Opinion: Congratulations to Gondek, but ‘Su Adoración’ is not the only municipality with a colonial past

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Calgary Mayor Jyoti Gondek said Tuesday that she would no longer prefer to be called “Your Adoration,” the traditional way of addressing a mayor, but rather “Mayor Gondek.”

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He called “His Adoration” a “clumsy” and “colonial” form of leadership, and indicated that this move was part of “my efforts to practice personal responsibility when it comes to reconciliation.” Gondek credited Regina Mayor Sandra Masters, also the first female mayor of a city, for leading the way in dropping the title.

I am totally unable to answer the “clumsy” accusation, which I guess is in the eye of the beholder.

Gondek is absolutely correct in suggesting that the title “Your Worship” stems from a British imperialist past in Canada, as do all of our terms for municipal government. As a word, “worship”, originally “worth”, meaning “the condition (in a person) of deserving, or being held in high esteem or reputation; honor, distinction, renown; good name” (Oxford English Dictionary) dates back to before the year 1066, and the phrase “Your Worship” applied to mayors is at least from the 16th century.

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Originally “Your Adoration” was introduced as a title slightly below “Your Lordship”, used for judges and members of the nobility, to make it clear that mere municipal leaders were definitely inferior.

Of course, all terms applied to our municipal elected officials are equally mired (so to speak) in a colonialist past. The word “mayor” itself is first attested in its current meaning in Britain in 1325, so maybe Mayor Gondek should think about getting rid of that too, for what it really means, i.e. “chief or main official of the municipal government”. “Mayor” originally meant simply “leader” or “person in charge,” but its history in English dates back to the Norman conquest of England, and it was one of the governmental terms imported in 1066, along with feudalism.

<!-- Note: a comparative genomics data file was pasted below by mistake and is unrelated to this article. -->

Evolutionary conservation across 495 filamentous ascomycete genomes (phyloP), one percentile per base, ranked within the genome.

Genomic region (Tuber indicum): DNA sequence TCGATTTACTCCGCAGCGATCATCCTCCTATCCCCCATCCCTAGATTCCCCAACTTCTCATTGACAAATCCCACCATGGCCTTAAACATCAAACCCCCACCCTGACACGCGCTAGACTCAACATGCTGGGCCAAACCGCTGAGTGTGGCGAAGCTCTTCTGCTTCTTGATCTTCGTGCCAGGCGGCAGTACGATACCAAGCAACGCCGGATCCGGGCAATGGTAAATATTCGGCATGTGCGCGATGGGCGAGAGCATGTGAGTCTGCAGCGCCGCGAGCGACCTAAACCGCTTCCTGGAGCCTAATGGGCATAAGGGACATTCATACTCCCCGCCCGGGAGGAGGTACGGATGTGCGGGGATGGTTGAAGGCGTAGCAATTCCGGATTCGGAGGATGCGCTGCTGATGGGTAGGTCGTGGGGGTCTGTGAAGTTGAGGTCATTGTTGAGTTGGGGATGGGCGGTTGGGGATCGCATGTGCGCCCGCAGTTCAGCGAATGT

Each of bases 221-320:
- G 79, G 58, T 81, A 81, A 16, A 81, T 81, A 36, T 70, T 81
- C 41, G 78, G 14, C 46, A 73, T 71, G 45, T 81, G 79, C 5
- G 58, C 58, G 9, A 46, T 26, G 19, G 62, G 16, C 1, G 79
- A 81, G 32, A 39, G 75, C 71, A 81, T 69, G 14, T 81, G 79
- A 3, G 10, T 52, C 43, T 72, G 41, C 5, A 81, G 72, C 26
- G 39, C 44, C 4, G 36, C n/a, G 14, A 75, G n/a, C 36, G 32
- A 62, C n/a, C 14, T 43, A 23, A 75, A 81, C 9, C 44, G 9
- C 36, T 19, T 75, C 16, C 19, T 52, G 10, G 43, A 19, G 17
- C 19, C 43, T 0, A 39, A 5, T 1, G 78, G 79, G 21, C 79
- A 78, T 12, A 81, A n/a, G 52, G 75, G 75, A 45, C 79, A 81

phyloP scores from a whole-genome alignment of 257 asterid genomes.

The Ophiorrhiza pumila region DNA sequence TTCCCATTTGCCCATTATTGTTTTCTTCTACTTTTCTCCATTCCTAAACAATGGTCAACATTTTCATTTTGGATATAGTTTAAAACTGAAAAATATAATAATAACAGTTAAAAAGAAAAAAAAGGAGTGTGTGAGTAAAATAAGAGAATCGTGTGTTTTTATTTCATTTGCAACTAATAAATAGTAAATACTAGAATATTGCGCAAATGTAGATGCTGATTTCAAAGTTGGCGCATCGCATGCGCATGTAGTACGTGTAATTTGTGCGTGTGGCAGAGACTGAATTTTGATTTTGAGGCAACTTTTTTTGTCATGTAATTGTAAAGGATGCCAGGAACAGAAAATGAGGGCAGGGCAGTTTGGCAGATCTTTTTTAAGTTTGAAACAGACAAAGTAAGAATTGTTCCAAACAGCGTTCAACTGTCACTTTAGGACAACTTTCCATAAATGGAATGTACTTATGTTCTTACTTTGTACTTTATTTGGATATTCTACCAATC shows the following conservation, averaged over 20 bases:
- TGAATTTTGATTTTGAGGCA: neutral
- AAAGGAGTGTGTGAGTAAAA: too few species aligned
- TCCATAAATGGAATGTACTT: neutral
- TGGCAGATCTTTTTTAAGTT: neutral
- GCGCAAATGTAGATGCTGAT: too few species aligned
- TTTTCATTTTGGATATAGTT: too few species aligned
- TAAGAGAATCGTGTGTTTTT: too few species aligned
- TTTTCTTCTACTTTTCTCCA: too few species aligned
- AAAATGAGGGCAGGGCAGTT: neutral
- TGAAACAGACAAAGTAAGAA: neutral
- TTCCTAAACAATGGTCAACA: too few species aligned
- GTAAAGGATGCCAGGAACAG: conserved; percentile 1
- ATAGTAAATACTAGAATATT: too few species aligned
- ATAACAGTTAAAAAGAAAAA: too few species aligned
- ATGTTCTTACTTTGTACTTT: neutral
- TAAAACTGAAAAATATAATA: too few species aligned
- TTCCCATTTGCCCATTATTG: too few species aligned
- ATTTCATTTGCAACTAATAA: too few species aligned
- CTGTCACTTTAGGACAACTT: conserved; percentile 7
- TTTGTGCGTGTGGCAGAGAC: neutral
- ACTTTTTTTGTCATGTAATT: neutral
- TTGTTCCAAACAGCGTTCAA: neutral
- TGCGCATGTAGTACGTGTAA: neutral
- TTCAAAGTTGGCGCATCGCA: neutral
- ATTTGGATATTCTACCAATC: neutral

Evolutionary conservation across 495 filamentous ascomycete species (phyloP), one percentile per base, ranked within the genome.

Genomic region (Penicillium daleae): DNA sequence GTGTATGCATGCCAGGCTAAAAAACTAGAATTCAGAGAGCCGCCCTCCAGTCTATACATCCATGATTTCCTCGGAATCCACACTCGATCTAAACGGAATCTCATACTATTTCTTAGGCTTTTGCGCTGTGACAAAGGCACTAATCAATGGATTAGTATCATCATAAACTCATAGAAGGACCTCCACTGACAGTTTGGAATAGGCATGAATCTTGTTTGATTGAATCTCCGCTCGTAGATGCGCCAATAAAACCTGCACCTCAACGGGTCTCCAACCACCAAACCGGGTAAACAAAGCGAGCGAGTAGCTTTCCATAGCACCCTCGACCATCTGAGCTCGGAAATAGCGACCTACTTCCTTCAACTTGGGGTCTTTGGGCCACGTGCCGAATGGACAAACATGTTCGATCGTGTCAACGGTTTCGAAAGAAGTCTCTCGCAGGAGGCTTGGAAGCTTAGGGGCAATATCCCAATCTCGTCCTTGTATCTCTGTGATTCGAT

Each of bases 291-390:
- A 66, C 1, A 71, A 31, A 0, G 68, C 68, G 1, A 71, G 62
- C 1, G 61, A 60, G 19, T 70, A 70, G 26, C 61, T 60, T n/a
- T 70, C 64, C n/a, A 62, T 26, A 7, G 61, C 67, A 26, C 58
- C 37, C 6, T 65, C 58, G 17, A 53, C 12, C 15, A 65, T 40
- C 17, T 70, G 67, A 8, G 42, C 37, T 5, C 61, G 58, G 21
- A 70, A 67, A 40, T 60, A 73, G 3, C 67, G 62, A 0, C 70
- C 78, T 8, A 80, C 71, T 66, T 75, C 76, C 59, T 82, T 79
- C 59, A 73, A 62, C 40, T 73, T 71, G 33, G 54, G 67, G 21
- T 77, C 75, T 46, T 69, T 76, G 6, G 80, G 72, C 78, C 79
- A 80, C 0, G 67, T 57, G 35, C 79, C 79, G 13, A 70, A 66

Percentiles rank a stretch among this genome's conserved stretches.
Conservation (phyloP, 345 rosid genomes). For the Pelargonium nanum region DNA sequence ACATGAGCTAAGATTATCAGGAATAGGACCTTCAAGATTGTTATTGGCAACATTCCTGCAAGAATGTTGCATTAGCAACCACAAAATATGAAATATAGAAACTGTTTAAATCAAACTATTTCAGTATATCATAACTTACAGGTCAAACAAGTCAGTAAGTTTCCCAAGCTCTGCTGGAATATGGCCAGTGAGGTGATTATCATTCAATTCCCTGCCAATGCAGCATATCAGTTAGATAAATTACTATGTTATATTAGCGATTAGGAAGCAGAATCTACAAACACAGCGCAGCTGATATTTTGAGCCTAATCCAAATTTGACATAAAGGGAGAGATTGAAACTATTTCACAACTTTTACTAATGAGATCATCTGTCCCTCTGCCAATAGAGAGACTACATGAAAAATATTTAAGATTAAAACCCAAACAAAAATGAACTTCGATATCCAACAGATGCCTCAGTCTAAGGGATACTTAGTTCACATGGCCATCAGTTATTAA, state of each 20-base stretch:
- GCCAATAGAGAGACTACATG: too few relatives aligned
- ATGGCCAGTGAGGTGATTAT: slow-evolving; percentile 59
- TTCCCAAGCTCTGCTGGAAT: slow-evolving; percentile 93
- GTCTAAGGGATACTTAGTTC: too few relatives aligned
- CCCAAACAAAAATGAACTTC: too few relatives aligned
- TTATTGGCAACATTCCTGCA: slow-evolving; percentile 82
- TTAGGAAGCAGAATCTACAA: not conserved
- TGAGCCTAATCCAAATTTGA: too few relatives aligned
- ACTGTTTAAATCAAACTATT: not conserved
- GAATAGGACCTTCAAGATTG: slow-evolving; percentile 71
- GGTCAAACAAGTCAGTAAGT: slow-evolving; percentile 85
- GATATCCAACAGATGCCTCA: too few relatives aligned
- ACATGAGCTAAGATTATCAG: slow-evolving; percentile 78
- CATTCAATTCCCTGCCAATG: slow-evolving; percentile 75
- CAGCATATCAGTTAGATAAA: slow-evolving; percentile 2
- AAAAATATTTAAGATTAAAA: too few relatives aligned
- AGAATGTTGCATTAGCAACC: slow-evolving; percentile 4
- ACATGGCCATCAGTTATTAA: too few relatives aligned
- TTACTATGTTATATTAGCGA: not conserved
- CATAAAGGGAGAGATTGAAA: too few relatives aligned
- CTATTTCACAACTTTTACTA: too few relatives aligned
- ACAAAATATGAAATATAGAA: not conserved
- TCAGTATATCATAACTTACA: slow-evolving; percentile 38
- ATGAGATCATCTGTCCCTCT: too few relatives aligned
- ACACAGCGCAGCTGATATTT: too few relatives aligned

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Longtime Calgarians will remember the long-running controversy over the term “alderman,” which was reaffirmed in 2003 and 2007 by the council as the term for elected members after challenges, but changed in 2010 to “counselor.” (The original problem was with the “man” part, when not all council members were men anymore.)

The term “alderman” also dates back to the Old English period and originally meant “leading person” (in those days “male” was gender-neutral), and was generally in those days applied to someone who was a leader of war. charged with the defense of a substantial part of the kingdom, such as an area of ​​the coast. I’m not sure our current advisers would be up to the task if Calgary were attacked.

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“Ward” originally applied to a place to guard or defend, so the “councilman” of a “ward” would be in charge of defending that area of ​​the city. So, for example, my own councilman, Terry Wong, would join us in defending the areas that encompass the middle of the East Village and Brentwood (and many others in between). I propose that we meet at Higher Ground to plan our barricades.

“Councilor” may escape gender controversy, by the way, but its history is as intertwined with the past and with the ancient history of the British bureaucracy as “alderman” as it was used for a member of a king’s council from the 1380s onwards. .

There is no doubt that the words we use to describe our municipal government are colonial—after all, the imposition of the English language and its terms, as well as the concepts of government that they encompass, are aspects of colonialism—but it does not seem likely that this history can be erased with a single word, certainly not “Your Adoration” with its lovely old-fashioned sentiment.

Kudos to Gondek for trying though, and indeed to anyone trying to modernize our old ways.

Not sure about “mayor”, “district”, “councillor”, “election”, “term”, “councilman”, and so on: awkward for sure, but also smelling of history.

Murray McGillivray is Emeritus Professor of English, specializing in Old and Middle English, at the University of Calgary.

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